Firing a client. This is a topic I've been wanting to talk about for a while. As you all know, I love my clients. In fact, I often like to cross boundaries and become BFFs with my clients. But sometimes it's not all puppies and rainbows. Sometimes, as a freelancer, I consider cutting off my pointer finger and faking it as a watermelon accident just so I don't have to work on a certain project. It's usually when a project is in its 20th round of revisions that I feel like I've clearly picked the wrong profession.
My experience with this is somewhat limited but I'm going to share what I know about firing a client.
IT STARTS WITH CHOOSING PROJECTS THAT ARE A GOOD FIT.
The best way to not have to fire a client is to only take on projects that are a good fit.
Here are a few ways I determine a good fit:
• Is the client respectful and enthusiastic about their project?
• Is the client familiar with my work?
• Does the client have a budget?
• Will the end product contribute to my portfolio?
• Overall gut feeling - that's usually my instinct talking
THEN YOU MUST MAKE EXPECTATIONS CLEAR FOR THE CLIENT.
Oftentimes, I am working with clients who have never worked with a designer before so it's important to clearly explain the process. I make expectations clear by providing the following:
• A clear outline of the scope of the project
• A clear timeline of the project - this usually includes action steps the client will need to take in order to keep the project moving (like approval on a design, final content deliver, etc.)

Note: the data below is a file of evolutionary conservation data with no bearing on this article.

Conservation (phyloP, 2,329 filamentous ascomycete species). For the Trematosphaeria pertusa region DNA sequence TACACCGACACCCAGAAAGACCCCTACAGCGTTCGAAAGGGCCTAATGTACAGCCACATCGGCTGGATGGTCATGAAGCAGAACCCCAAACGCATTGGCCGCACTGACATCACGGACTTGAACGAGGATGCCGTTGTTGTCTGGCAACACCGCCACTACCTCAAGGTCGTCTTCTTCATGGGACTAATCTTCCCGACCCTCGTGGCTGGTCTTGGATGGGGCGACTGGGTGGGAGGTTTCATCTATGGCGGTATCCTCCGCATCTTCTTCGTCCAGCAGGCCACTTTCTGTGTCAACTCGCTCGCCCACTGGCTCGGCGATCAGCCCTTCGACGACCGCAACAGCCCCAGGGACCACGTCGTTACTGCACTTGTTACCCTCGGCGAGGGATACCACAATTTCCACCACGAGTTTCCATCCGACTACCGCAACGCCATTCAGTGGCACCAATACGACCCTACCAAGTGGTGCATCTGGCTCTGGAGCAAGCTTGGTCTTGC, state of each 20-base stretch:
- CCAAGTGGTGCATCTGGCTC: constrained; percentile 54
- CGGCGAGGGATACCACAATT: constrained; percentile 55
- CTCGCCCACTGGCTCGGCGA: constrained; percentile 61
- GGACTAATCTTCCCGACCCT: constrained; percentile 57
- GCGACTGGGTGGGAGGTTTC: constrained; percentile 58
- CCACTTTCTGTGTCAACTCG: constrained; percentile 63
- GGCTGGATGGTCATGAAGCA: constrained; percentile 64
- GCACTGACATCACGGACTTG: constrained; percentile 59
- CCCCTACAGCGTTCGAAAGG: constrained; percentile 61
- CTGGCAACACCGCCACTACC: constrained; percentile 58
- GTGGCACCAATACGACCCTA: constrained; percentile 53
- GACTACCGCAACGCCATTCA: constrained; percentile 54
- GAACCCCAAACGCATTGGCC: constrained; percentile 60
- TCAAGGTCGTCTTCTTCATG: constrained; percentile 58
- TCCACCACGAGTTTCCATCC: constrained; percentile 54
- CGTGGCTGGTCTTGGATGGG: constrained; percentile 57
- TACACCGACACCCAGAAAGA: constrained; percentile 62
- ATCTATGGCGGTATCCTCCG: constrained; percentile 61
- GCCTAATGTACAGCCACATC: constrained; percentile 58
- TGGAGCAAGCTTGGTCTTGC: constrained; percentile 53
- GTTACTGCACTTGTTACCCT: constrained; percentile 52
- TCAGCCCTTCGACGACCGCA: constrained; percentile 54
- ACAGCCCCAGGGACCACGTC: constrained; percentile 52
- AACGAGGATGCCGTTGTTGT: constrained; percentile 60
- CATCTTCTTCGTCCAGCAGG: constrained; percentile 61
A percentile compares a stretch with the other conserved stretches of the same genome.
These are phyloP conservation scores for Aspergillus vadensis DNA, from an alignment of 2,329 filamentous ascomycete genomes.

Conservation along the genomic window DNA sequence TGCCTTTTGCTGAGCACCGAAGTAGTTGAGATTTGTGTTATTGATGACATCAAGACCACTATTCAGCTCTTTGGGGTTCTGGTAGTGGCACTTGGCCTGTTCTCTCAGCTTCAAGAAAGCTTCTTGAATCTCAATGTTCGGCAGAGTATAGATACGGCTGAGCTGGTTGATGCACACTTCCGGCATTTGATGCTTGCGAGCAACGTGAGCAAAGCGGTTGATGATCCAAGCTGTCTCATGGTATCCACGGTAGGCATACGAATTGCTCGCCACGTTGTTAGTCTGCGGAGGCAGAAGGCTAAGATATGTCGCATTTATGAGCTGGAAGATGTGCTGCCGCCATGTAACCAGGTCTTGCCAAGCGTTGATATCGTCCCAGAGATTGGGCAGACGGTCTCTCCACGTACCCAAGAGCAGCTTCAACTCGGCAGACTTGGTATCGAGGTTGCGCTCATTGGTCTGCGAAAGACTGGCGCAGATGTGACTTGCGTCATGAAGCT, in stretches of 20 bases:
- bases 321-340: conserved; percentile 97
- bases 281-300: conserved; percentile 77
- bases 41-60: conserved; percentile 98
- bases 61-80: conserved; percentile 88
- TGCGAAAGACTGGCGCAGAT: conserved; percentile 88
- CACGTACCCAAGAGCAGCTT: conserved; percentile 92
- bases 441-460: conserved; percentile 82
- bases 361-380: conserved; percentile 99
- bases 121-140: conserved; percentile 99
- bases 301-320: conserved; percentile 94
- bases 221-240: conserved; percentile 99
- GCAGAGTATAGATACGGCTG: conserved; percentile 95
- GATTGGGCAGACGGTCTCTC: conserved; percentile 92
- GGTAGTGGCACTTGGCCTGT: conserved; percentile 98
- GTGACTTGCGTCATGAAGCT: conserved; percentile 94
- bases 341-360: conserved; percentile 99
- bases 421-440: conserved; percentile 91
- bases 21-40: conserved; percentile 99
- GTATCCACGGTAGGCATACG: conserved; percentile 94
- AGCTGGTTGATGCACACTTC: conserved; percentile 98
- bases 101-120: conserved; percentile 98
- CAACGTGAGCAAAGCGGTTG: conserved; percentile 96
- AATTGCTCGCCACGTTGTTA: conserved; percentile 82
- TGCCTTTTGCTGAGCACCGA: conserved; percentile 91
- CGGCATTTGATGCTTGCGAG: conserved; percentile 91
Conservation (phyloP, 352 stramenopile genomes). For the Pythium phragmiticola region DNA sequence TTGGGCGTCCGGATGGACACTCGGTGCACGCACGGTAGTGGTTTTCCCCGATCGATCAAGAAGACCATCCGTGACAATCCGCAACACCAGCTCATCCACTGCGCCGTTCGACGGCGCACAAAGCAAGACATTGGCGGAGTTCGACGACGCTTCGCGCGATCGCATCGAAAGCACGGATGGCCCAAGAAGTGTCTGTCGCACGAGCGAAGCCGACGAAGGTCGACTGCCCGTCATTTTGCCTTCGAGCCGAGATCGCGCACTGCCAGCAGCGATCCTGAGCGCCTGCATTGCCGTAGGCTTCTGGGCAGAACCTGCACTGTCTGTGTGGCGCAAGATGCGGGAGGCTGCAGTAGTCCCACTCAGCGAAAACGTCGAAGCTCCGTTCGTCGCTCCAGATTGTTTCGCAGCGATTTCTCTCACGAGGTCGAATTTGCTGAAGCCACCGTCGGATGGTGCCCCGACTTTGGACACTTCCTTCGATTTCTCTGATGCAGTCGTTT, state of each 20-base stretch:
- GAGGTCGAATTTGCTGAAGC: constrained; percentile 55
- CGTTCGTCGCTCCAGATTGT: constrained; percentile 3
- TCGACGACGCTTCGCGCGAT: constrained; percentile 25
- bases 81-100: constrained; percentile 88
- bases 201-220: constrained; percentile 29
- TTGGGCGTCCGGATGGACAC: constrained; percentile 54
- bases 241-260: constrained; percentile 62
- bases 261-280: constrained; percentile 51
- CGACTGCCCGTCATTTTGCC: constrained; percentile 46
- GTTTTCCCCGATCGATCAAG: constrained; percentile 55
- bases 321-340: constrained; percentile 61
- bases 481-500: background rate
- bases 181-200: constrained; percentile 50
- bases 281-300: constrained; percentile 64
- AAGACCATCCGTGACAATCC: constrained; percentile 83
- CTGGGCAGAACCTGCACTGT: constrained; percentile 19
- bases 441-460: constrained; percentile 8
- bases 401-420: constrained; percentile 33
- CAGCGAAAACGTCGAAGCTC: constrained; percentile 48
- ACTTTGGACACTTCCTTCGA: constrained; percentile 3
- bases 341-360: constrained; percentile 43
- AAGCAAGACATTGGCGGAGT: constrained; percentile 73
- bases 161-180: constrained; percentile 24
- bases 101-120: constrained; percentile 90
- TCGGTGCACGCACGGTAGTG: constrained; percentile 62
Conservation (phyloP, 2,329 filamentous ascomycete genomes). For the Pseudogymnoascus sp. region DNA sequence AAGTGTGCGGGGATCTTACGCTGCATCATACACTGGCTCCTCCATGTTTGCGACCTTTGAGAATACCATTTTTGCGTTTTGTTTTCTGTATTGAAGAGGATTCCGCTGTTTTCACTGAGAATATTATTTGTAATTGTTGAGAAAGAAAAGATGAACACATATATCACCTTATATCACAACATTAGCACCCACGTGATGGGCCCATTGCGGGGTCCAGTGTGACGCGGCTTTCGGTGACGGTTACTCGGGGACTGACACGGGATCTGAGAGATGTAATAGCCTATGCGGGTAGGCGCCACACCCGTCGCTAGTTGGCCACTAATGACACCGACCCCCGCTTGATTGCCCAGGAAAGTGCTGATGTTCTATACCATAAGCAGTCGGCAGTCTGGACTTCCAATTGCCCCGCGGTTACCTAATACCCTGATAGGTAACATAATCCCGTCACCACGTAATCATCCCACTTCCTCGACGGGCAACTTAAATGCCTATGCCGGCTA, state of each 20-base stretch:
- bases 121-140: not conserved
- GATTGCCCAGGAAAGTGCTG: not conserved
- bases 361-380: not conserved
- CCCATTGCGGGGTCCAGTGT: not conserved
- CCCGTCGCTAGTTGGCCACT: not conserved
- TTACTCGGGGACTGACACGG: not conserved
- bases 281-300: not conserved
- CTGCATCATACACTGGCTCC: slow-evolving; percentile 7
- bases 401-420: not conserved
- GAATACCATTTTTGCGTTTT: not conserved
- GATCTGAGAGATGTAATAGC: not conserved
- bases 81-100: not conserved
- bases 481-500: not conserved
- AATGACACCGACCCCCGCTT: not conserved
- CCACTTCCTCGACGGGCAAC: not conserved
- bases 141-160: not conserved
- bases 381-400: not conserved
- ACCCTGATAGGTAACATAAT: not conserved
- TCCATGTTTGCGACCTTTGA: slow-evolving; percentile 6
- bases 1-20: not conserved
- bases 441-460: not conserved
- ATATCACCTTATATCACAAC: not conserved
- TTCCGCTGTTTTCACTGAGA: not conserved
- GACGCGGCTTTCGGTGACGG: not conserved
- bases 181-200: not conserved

• Final deliverables - what the client will get when the project is complete
• A clear estimate
• A contract (I like to think of it as a prenup) - my contracts state things like I own the source files, any work done after 2 rounds of minor revisions will be billed at an additional hourly rate, cancellation policies, etc.
FIRING A CLIENT.
I never go into a project anticipating it will go south. And 99 times out of 100 it doesn't. And if it starts to go sour I quickly try to remedy the situation - see my post on managing your client for ideas on how to turn things around and make them better.
If I've done everything I can and am seeing no end in sight I will fire a client. This has only happened two (and a half) times since I've been freelancing and while it's never been fun it's always been a huge relief. But I will say this - when I fire a client I always blame myself. It's easy to feel superior and play the blame game when there are sites like Clients From Hell around but I always assume partial responsibility for either A) taking on a client or project that wasn't a good fit or B) failing to properly manage my client. Letting a client go is a decision that takes place in a grey area and is not to be taken lightly.